“A lot of people have lived in their houses for 30 to 40 years,” Harrison said. “They show a bit dated. We’re making them look clean and modern. No one wants to come out of pocket for those costs. Who wants to spend $10,000 on staging?”

Buyer trends

In Northern Westchester, known for larger, bucolic plots of land that are popular with the equestrian set, Kessel found sales have been percolating.

19 Murray Hill Road Scarsdale

19 Murray Hill Road in Scarsdale was on the market only 35 days before closing for $5.2 million.

“We’ve had a very active luxury market in 2019,” said Kessel. “Toward the end of the year, we did deal after deal here. There’s a tremendous sense of value in Bedford. It’s become a Hamptons alternative for luxury properties. We have a lot of weekenders.”

She cites a deal she closed for 63 Old Wagon Road in Bedford, a shingle-style house, with a wine cellar and a pool overlooking Howlands Lake. It sold for $7.2 million last year.

“It’s very private and protected,” said Kessel. “That was bought by one of my clients, a young millennial with two little ones, looking for an easy getaway from the city.”

Those who posit that Westchester’s traditional suburban appeal is fading will have to argue with Margaret Grasso of Berkshire Hathaway HomeServices in Rye, who placed 10th in the broker ranking. Her biggest transaction over the ranking period was 39 Park Drive South in Rye, a 10,594-square-foot, six-bedroom home with a view of Westchester Country Club grounds that sold for $5.7 million in September. The buyers, from Texas, moved here for the husband’s new job in Manhattan.

“This was everything opposed to what you’re hearing about ‘no one wants property,’” said Grasso. “I find that people are looking for location.”

Forsman said there is increased buyer demand in the $2 million-to-$3 million range, along with a shorter marketing time.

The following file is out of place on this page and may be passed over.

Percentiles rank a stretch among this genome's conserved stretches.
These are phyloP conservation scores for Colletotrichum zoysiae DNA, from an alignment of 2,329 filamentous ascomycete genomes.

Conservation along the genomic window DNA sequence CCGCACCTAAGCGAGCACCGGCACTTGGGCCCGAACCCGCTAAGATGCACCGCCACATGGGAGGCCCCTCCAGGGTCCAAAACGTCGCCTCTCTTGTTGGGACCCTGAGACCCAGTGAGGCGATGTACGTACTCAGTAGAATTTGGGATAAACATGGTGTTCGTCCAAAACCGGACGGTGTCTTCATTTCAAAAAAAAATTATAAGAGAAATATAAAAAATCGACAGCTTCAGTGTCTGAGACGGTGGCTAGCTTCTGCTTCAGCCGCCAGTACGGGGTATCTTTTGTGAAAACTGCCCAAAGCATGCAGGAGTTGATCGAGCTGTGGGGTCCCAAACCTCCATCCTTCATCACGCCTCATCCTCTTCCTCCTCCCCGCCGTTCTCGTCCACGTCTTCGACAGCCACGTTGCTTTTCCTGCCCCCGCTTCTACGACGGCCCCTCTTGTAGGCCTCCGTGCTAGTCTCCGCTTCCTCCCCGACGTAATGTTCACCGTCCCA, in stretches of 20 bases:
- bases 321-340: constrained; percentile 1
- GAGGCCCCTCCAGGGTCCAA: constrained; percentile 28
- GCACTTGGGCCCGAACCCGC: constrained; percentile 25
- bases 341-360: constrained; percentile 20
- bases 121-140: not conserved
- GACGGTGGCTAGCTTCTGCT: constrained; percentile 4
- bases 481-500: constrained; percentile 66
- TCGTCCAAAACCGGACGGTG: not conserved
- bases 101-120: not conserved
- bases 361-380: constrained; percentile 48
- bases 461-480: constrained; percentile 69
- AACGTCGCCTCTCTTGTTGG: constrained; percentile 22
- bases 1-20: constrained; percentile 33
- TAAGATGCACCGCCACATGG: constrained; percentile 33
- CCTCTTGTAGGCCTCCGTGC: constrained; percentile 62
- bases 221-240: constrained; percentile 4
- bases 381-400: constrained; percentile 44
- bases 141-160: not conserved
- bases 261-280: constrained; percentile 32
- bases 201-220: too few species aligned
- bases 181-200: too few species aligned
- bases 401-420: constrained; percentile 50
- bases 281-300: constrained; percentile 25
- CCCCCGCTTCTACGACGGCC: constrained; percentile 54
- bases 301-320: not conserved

top brokers charts 1

One of Forsman’s larger deals for the year was 16 Pryer Lane in Larchmont Manor, a six-bedroom, seven-bathroom Georgian waterfront property on Premium Mill Pond featuring an in-ground heated swimming pool. It sold for $4.26 million in November after originally being listed at $4.795 million in September.

“We did see a fair amount of reasonable price adjustments from the original price,” said Forsman. “The sellers that did not attach a value proposition to their pricing strategy were sitting on the market and not selling.”

As for marketing the properties, Westchester brokers are using a mixture of word of mouth and social media, primarily Instagram.

“I do a ton of social media,” said Houlihan Lawrence broker Christine Hazelton, who came in 7th in the ranking. She is currently marketing 14 Pilgrim Road in Rye for $4.29 million after a price reduction from $4.99 million. She’s focused on highlighting its “totally open floor plan and high ceilings” and “Tribeca chic.”

“I’m always trying to think of creative ways to market a house,” said Hazelton. “I do a lot of house shots — just listed, just sold, and mix it with some family stuff. I’m pretty active in the community.”

Hazelton also creates some educational posts. “Today I posted effective property tax rates in the community,” said Hazelton. “If we’re thinking of selling our home, what is our home assessed for?”

Kessel said she does not advertise or spend a lot of time on social media because most of her business comes to her by word of mouth. However, she added that “I’ve got a ton of Zillow reviews my clients have done.”

Harrison has recently been doing “downsizing tours” for empty nesters curious about their options in the local market. “I’m doing a tour in late February,” she said. “Usually I would do them later in the season. I want empty nesters to think of selling their homes.”

Sometimes, that’s an uphill battle. “I spoke to one gentleman this week who said, ‘Oh, no. I’m not going to sell for years, until the market rebounds,’” said Harrison. “I think that was extremely telling. They want to get what their neighbors got back in 2014.’”

With open houses already full, she’s eager to boost inventory. “Buyer demand is back for sure,” said Harrison. “Now things are starting to move. We’re seeing all of those city buyers come back with a vengeance.”

Source: The Real Deal
March 03, 2020 12:00 PM
By Eliane Pofeldt | Research By Lucas McGill